A Cumnock Community Enterprise scheme offered a girls’ football after-school programme that she loved. As it drew to a close, volunteers were sought to see if any parents could commit to creating a team for the girls to progress into. From there, Cumnock Juniors Girls FC was born. “Grace is 16 now and it is a bit of a family legacy that her auntie was her coach,” said Lindsay. “I started not just her journey but my own and all these other girls. I had loved football when I was young and my mum had taken me to Kilmarnock to play.
“But I am 6ft 2in and I suffered from a condition called Osgood-Schlatter disease which is an inflammation of the growth plate near the knee cap in adolescents. It was incredibly painful and eventually I had to stop playing football. I loved sport – all sport – but my knee would continually pop out of the joint when I played football and it got to the point where I simply couldn’t continue. I was always a part of football and enjoyed my nephews playing and then occasionally as I got older I started to play five and seven-a-sides again. In the past year we have started up Cumnock Ladies too and I get a game there!”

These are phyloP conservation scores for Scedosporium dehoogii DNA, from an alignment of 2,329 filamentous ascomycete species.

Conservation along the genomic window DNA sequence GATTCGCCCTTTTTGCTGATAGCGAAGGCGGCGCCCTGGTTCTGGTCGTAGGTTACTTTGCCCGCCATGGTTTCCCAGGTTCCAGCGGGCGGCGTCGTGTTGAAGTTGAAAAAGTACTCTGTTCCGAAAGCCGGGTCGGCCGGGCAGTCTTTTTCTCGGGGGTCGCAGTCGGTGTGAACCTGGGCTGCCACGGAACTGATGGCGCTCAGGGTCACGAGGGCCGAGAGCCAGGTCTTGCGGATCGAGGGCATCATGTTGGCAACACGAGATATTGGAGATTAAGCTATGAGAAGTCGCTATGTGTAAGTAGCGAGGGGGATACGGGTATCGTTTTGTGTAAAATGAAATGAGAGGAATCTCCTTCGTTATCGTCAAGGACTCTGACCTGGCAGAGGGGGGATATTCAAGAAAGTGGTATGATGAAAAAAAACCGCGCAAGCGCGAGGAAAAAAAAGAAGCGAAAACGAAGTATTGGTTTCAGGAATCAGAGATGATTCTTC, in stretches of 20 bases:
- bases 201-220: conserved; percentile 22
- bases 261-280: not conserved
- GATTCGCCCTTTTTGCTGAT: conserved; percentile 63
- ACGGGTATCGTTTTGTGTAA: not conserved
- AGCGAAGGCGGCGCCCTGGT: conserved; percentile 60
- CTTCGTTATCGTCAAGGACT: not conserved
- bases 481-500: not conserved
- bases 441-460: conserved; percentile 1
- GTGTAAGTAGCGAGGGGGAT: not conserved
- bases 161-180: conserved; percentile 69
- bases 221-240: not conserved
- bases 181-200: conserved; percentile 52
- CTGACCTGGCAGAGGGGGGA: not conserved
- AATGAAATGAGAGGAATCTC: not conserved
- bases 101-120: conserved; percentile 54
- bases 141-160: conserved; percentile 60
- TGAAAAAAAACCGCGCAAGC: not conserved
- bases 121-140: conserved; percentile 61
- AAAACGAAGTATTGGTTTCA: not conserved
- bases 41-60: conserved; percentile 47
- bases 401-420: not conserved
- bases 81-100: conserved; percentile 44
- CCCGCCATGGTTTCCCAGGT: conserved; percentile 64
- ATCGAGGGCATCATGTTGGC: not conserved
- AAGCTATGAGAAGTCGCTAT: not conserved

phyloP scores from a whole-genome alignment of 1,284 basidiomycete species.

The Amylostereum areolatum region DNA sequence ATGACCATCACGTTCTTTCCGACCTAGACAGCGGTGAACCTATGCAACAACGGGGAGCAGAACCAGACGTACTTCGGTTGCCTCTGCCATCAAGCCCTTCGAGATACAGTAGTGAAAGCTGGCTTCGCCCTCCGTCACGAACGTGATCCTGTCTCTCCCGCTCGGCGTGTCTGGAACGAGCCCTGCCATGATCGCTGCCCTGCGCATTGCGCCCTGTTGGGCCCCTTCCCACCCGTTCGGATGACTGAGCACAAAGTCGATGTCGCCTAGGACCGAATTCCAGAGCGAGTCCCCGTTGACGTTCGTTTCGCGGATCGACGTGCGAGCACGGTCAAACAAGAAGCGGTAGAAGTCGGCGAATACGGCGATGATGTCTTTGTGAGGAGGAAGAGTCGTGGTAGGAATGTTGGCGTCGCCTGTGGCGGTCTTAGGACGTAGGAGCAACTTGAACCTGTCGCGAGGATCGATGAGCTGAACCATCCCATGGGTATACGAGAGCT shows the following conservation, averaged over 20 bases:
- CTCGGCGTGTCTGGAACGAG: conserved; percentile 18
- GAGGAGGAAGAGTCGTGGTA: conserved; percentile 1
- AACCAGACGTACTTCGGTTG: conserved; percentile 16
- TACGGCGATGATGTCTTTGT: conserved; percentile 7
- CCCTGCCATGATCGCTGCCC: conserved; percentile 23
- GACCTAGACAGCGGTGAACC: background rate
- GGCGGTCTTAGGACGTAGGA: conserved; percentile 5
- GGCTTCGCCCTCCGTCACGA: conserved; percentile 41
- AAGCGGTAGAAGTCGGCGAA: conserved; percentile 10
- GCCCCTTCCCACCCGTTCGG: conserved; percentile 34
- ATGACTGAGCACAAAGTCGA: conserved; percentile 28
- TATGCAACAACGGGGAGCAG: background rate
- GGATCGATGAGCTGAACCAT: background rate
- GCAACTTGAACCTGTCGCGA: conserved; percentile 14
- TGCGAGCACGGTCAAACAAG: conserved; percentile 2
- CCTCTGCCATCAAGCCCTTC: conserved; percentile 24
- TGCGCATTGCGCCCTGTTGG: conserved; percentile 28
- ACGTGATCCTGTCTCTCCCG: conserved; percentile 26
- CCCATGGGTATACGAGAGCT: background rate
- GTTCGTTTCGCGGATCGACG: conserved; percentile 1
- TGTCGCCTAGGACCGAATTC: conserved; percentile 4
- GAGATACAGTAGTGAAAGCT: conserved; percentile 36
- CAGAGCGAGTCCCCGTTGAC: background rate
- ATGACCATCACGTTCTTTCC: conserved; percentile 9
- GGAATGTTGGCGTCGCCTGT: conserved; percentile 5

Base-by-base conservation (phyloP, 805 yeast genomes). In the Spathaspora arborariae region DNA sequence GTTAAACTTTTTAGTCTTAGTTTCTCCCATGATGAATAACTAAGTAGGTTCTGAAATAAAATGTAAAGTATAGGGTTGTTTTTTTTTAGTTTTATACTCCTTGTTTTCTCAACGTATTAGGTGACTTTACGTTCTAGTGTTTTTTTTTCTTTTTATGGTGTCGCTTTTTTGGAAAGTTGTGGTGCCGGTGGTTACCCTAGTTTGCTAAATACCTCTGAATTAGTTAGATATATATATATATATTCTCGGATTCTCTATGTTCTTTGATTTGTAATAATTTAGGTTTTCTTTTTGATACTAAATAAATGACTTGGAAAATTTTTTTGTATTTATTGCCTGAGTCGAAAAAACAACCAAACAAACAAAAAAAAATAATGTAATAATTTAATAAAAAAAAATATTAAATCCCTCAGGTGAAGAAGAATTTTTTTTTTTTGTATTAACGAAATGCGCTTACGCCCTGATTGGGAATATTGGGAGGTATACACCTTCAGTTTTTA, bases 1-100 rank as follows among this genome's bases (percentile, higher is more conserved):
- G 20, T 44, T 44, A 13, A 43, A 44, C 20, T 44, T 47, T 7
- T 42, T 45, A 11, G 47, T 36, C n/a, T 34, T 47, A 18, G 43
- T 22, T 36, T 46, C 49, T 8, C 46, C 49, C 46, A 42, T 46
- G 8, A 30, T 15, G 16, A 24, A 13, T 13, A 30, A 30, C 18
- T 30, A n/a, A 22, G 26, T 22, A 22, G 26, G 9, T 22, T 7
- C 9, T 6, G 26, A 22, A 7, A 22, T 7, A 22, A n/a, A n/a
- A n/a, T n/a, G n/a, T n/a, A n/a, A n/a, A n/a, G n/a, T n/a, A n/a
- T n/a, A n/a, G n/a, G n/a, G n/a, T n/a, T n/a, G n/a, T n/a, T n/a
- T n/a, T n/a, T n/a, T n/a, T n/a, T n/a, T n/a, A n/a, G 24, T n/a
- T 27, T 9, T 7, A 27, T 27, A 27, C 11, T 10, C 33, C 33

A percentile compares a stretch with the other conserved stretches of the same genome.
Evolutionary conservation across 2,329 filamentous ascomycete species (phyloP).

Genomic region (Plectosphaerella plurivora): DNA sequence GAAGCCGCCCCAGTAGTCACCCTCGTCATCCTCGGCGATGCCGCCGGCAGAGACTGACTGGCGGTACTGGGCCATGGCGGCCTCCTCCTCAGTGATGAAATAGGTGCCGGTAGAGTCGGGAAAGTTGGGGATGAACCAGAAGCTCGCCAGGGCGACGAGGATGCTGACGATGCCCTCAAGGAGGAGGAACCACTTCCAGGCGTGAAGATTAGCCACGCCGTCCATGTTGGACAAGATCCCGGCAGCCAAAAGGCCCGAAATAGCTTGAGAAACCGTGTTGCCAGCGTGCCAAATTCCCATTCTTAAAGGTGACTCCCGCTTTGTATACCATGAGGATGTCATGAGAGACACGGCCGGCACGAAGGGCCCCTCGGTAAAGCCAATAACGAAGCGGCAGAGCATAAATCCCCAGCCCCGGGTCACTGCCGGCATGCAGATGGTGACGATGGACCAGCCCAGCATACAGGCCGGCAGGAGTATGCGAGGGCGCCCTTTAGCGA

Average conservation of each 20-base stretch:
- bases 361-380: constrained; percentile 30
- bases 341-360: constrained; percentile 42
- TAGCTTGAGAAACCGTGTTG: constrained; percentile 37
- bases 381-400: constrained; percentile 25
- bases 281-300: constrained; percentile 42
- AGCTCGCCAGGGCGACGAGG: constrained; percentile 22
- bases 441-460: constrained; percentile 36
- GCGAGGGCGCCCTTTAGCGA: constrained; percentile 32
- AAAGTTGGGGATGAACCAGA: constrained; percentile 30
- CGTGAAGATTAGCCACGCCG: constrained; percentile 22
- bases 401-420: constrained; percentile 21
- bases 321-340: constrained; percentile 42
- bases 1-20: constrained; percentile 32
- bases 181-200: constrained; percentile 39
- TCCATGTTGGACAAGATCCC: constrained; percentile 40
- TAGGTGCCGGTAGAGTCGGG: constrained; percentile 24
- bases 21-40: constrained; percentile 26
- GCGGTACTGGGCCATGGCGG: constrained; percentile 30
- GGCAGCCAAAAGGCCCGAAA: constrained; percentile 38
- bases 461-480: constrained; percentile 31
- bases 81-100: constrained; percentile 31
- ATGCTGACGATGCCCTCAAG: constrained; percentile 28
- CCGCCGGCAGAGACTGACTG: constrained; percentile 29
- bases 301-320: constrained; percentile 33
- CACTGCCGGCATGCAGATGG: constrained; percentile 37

While there has been immense satisfaction drawn from providing a facility for girls to play and develop in football with pathways created for those who have the talent to push themselves into elite level, it’s the social importance of what Lindsay has created that resonates. Lindsay shoulders much of the workload herself in order to ensure that running costs are kept to an absolute minimum. “We are one of the cheapest clubs for sports in Ayrshire,” she said with pride.
It explains the midnight web surfing. “I do all the kits and equipment myself,” she said. “I do the logos on our kits. I am constantly looking for bargains to ensure anyone can play football at any given point and it keeps our costs at a minimum. It is a key part of the philosophy of our club. I would love it if we could get a place where it is free for everyone who wants to play.”
Given that drop-out rates in sport are massive among girls as soon as they hit secondary school age, anything that keeps them involved as part of a team, exercising and socialising with peers is to be applauded. The sense of spirt, of camaraderie, of belonging and being part of something that is bigger than any individual, offers a sound foundation while navigating the complexities of teenage life.